Photo Credit: Jean-Yves Ahern-USA TODAY Sports

The Day After: Did Dave Tippett outcoach himself against the Habs?

Edmonton was handed a brutal 4-0 scheduled loss to the hands of an over-rested Montreal Canadiens team that hadn’t played a game in 10 days last night.

But it really didn’t have to be that way. While the Habs opened up the scoring a mere 18 seconds into the first frame — despite a challenge from the Oilers bench who thought they were offside — the Oilers appeared exhausted from the get-go.

“We didn’t start very well, we didn’t play very well, we didn’t end very well,” said head coach Dave Tippett. “That’s about it.

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“We didn’t have it, but it’s a good reset for us. There’s some things in our game that have kind of been under current. This trip was, you look at it, we have three games in 10 days or whatever the hell it was.”

Those Oilers sure did look gassed Tuesday, and rightly so, given the club had played three intense games in the last four days. With the team playing in the second half of a back-to-back last night, Oilers head coach Dave Tippett didn’t change his lineup beyond the goaltender between the 4-3 OT win against Toronto Monday, and last night’s loss.

The old saying goes, “If it ain’t broke, don’t fix it,” and while yes, the Oilers walked out with two points an hour flight west Monday, they didn’t play a very crisp game front to back. That sloppy play continued last night and Edmonton let Montreal have its way in nearly every facet of the game.

While the 18 Oilers on the ice Tuesday looked gassed, there’s a few players who may have been able to bring it. Tippett and his staff have been reluctant to play young defencemen Caleb Jones and Evan Bouchard, who haven’t played since March 18th and March 1st, respectively, and last night would’ve been a great time to get them back into the lineup.

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Both players surely have had their warts this year in the games they’ve played, but they also add an element that Edmonton could’ve used against Montreal — strong skating and good puck movement on the back end. Edmonton struggled to move the puck and thus, create any resemblance of offence.

Analytically, Jones is one of the best Oilers defenceman. He suppresses shot attempts at the second best rate and suppresses expected goals at the best rate of any of any rearguard, and Bouchard holds his own very well in comparison to his teammates, all the while generating the most shots per hour of any defenceman at 5×5 that has played over 150 minutes. In fact, Bouchard fires 4.29 more shots per hour than his next closest competitor, Dougie Hamilton.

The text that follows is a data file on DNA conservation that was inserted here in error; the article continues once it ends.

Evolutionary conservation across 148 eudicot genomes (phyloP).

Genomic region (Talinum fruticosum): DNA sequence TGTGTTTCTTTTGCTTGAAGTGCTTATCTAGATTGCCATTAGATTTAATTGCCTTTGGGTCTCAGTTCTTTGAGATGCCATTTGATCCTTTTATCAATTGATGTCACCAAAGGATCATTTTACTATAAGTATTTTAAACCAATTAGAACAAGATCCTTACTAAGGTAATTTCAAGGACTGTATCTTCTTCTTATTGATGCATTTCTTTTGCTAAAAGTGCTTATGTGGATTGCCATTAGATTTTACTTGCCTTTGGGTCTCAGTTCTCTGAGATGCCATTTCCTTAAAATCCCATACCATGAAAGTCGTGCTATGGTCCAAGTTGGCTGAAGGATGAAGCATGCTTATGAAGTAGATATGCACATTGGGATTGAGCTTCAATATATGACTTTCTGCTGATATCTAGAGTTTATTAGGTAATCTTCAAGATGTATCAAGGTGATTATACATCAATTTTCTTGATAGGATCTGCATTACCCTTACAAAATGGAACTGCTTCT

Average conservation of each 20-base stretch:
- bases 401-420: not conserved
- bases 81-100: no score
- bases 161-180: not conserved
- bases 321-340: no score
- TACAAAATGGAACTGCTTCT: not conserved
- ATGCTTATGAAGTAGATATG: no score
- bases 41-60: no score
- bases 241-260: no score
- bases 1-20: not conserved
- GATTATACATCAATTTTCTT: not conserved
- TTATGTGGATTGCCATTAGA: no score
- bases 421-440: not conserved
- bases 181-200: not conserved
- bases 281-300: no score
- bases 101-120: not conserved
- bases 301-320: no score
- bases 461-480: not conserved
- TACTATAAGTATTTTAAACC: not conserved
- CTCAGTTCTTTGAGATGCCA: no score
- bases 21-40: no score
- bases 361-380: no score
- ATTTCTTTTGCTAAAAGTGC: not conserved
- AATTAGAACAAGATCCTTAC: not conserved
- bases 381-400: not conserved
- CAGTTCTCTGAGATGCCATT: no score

Meanwhile, William Lagesson, who is also one of the best Oilers defenceman at suppressing shot attempts and expected goals, has found a steady spot in the lineup in the month of March, and is allowed to make the same mistakes Jones or Bouchard have. It’s an apparent double standard that I can’t wrap my head around.

Tippett, too, could’ve brought in some fresh legs in the forward corps. Any or multiple of of Dominik Kahun, Alex Chiasson, Joakim Nygard, James Neal or Patrick Russell could’ve drawn in last night to try and give Edmonton some more valuable minutes.

The Oilers only mustered an embarrassing 16 shots on Carey Price, who has his worst career numbers against Edmonton, and surely fresh legs could’ve generated more.

All in all, the Oilers appeared ready to chalk it up to a chance to reset.

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“There’s some good, some bad. There’s somethings that have been boiling underneath for a while here we have to get a handle on,” said Tippett. “This will give us a good time to reset here.

“We were supposed to have a couple days off heading home, but now we’ll have one day off but we’ll still get some work done. [We’ve] got two at home then you’re back on the road Sunday.”

Edmonton has a scheduled off-day today, and will get back to work soon after with a Thursday practice before Calgary and Vancouver visit the Oilers Friday and Saturday.


  • Hard to pin too much on Mikko Koskinen when he got no run support from those in front of him. Despite that, part of me wonders if we see Alex Stalock get a start Saturday against Vancouver. He’s been with the team for a few weeks now and I’d imagine he’ll get a look between the pipes at some point. Edmonton has him under contract through next season at only $785,000, so I’d imagine they’d like to see what they have in him.
  • On Connor McDavid’s high hit on Jesperi Kotkaniemi: I think his two minute minor will suffice as fair punishment for what he did. It was a shoulder-to-shoulder hit that McDavid followed through on. No further disciplining should be dolled out in my eyes.

Zach Laing is the Nation Network’s news director and senior columnist. He can be followed on Twitter at @zjlaing, or reached by email at [email protected]